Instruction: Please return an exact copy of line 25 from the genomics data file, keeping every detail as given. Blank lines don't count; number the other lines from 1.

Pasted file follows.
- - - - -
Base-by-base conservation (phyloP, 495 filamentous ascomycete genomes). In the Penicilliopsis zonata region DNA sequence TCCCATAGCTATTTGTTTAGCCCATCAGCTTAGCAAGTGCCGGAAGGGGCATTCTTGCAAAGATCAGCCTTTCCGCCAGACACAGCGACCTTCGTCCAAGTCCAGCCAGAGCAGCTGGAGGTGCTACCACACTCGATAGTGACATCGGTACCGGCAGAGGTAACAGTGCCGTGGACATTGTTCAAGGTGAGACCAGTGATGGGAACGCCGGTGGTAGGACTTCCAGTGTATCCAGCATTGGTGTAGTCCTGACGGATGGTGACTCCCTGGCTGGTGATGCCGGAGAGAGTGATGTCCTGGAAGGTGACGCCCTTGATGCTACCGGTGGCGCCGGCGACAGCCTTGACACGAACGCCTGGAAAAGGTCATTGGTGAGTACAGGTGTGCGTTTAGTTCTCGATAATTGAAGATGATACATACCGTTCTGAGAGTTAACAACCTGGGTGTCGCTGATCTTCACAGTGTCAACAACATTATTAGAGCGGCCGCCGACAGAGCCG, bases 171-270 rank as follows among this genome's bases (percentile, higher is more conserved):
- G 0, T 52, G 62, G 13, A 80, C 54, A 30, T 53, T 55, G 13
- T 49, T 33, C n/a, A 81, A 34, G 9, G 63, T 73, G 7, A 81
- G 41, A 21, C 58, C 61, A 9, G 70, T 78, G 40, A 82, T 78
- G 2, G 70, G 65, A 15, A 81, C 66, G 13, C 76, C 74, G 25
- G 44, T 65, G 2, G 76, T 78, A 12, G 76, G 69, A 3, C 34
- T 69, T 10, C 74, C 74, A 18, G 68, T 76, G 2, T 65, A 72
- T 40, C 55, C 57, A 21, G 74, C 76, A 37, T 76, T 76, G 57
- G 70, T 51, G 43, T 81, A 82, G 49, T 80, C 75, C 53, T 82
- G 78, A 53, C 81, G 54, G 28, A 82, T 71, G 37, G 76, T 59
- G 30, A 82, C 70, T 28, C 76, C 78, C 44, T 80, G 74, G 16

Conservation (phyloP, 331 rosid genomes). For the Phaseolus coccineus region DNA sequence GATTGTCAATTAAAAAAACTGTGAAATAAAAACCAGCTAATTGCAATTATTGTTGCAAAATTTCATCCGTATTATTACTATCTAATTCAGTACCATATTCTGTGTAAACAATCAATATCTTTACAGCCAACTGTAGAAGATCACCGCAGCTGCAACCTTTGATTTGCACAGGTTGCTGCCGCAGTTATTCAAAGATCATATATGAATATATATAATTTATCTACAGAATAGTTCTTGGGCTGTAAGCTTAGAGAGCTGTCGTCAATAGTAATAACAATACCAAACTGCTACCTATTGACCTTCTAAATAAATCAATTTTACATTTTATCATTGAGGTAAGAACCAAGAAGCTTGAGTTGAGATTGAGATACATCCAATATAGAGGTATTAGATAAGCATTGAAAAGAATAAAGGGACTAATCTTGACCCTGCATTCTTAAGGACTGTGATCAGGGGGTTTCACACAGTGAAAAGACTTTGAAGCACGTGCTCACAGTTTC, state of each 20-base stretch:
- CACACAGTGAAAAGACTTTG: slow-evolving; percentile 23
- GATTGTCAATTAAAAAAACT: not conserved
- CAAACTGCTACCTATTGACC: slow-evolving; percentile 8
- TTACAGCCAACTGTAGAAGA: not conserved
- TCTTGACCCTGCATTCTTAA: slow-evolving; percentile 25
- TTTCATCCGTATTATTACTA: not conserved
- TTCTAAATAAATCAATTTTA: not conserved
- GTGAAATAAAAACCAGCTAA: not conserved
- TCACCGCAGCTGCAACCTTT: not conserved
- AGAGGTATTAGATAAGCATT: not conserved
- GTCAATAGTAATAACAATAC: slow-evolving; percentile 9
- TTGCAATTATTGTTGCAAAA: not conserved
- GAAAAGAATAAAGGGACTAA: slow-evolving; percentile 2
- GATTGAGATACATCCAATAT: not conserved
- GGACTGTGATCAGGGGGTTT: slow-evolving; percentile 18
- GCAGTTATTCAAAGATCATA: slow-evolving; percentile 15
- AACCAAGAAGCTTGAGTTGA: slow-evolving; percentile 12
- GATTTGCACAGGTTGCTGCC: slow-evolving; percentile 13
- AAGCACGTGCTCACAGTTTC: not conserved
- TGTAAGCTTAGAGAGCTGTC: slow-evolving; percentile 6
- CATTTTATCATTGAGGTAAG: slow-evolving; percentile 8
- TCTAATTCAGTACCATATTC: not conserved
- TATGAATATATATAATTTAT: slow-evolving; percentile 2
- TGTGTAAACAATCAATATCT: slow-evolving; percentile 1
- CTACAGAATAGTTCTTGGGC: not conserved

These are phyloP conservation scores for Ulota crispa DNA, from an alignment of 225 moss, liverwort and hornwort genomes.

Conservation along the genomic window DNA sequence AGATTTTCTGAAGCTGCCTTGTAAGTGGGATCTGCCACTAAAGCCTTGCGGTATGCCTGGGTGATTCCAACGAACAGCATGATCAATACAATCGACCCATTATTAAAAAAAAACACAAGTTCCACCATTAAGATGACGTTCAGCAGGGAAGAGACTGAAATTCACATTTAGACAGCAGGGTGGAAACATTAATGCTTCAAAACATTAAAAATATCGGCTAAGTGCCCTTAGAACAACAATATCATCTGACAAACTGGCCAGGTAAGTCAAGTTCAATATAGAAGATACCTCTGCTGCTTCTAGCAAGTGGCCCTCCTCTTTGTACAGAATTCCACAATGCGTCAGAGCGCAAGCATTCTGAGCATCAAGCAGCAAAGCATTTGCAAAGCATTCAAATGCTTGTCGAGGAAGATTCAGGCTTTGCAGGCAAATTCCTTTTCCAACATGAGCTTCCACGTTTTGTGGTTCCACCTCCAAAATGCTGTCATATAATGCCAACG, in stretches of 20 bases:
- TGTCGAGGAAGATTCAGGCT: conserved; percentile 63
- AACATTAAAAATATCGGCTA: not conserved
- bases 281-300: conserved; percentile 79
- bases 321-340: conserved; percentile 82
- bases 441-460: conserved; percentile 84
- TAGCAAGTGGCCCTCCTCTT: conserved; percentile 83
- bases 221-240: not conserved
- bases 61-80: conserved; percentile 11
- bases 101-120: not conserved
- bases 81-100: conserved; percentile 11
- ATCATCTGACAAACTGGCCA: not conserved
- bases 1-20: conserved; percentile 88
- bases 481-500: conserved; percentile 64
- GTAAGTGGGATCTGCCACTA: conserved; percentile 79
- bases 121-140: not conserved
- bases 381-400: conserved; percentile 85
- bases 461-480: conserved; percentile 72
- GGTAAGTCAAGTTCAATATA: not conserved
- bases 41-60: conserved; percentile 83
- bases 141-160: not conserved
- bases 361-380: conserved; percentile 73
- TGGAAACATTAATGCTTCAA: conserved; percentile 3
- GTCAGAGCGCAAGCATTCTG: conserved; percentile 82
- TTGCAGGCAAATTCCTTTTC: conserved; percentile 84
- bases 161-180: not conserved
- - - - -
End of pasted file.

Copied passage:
- GAAAAGAATAAAGGGACTAA: slow-evolving; percentile 2